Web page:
I have seen the cannabis community change many times. In the 70s if stuff went bad they would bring up LA SWAT. They would come in before dawn. They would spray automatic weapons fire 6 inches above the floor and 3 feet above the floor of the cabins. They all sported Tom Seleck mustaches, silencers larger than their guns and they were still fresh out of Vietnam. Farmers in those days were more than paranoid if they wanted to stay alive. Then the 80s came and they started Operation Sinsemilla, the predecessor to CAMP, it was more aggressive than Camp but not enough. The tide was turning. The opening of SpareTime was a big shocker and it started taking off from there. Then when I read a piece of paper given out by Dennis Peron saying a person had the right to cannabis I was in disbelief. After so many years of hiding I thought he was one of the bravest men that ever lived. Then 215 came out and I held in my hand an ID card issued by Tony Craver with the sheriffs emblem on it to give me protection in court for transporting cannabis to the Bay Area. All of these decades were remarkably different. How Reggae on the River started was not the same as how it ended. Surprising as we start a new decade of growing I find I had already circled back to the 70s style of cultivating with the addition of modern science to back it up as the most efficient form of cultivating that gives you the highest production of secondary metabolites.
So at this crossroads in our cannabis culture we have the ability to speak openly and build a new community. The one aspect that never changes in the last 50 years is the inclusiveness of the community. We embraced every race, religion, gender and nationality. I cannot become diversive in this new era. My ideals of cultivation practices are not in line with the majority of today’s legacy farmers. And with the new larger farms I am so worried about I am seeing direct soil planting which I feel is a step in the right direction. I feel we need to be unified and be open to communication from all members of the community moving forward at this historic junction in time. In my last post I called out my concerns with expansion in the future. My concerns about regenerative farming and a circular economy. Today I am calling out my concerns about the legacy farmers, especially those who seek division in the community while farming in an engineered grow medium. If you want to talk the talk of legacy you better be walking the walk. If you want to talk about drawing hard lines in our community I would like to first discuss your sand, silt and clay ratios and where you sourced the materials of your O horizon. If your legacy is mined ancient peat bogs and coir shipped across the world for plants to be fed a large portion of their nutrient uptake through manufactured salts that is not my legacy. I will support all farmers outside, mixed light and inside who strive for regenerative practices and a circular economy.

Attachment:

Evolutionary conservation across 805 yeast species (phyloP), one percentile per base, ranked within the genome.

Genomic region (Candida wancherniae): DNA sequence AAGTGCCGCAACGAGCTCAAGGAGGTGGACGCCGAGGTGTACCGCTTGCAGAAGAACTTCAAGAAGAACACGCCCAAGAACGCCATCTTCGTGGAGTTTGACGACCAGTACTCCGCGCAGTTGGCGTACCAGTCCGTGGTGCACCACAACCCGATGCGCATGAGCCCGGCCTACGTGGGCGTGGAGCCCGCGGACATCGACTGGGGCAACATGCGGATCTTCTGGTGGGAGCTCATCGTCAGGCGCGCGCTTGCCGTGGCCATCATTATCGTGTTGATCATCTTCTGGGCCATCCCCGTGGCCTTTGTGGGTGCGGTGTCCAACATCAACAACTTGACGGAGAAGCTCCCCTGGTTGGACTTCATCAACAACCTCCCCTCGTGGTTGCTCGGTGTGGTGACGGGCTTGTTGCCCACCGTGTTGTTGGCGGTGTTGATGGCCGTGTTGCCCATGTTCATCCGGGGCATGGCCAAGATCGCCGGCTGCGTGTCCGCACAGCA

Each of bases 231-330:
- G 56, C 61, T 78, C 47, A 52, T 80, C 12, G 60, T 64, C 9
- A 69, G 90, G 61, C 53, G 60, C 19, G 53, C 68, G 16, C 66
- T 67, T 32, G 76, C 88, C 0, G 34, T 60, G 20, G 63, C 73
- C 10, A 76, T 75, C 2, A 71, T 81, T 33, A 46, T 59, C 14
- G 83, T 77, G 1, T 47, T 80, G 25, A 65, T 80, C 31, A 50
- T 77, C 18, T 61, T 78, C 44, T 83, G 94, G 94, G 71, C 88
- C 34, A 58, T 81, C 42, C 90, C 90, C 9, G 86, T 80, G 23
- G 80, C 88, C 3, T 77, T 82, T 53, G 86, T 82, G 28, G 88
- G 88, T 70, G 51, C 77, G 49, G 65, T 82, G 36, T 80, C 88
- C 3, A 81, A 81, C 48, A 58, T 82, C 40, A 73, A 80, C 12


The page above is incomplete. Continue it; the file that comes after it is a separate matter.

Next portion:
BOO HOO, MR. WUSS
On Thursday, March 11, 2021 Mendocino County Sheriff’s Deputies were dispatched to a domestic violence incident in progress at a residence in the 65000 block of Drive Thru Tree Road in Leggett.
Upon arrival Deputies contacted a 34-year old adult male in front of the residence and Sara Godfrey, 34, of Leggett, inside the residence.
Deputies learned Godfrey and the adult male were living together while engaged in a romantic relationship.
Godfrey and the adult male both had been consuming alcoholic beverages and became involved in a domestic argument earlier in the evening. The argument escalated into a physical altercation when the adult male attempted to leave the residence and Godfrey attempted to prevent him from leaving.
Godfrey threw a glass beer bottle at the adult male which struck him on his right shoulder blade area prior to him exiting the residence. Godfrey chased after the adult male and struck him twice in the face with the palm of her hand.
Deputies observed visible injuries to the adult male’s face.
Godfrey was arrested for domestic violence battery and was transported to the Mendocino County Jail where she was to be held in lieu of $25,000 bail.
UKIAH TIRE SLASHER GOES ON RAMPAGE
On Sunday, March 14, 2021 at 7:48 AM, the Mendocino County Sheriff's Office Communications Center began receiving 911 calls regarding a female subject armed with a knife in the 200 block of Laws Avenue in Ukiah.
It was reported the female was slashing the tires on numerous vehicles and also chasing people with the knife.
Deputies responded to the area and arrived within a few minutes. Deputies observed a female subject matching the description, who was being pointed out to Law Enforcement by numerous citizens in the area.
Deputies exited their patrol vehicles and ordered the female to stop. Instead, the female began running from Deputies. Deputies could see a folding knife still in the female's hand. Deputies ordered her to stop and drop the knife numerous times and she continued to flee.
Deputies caught up with the female a short distance away, and she continued to ignore commands to drop the knife and get on the ground. The female had a folding knife in her right hand above her head, still in the closed position.
While the female was fixated on two Deputies in front of her, a third Deputy was able to approach the female from behind and push her to the ground. This caused the female to drop the knife and she was safely detained in handcuffs. The female was identified as Kimberlee Thompson, 35, of Ukiah.
Deputies, with the assistance of officers from the Ukiah Police Department, canvassed the area and located 19 vehicles which had their tires slashed.
A total of 46 tires had been slashed on their sidewalls, causing thousands of dollars in damages.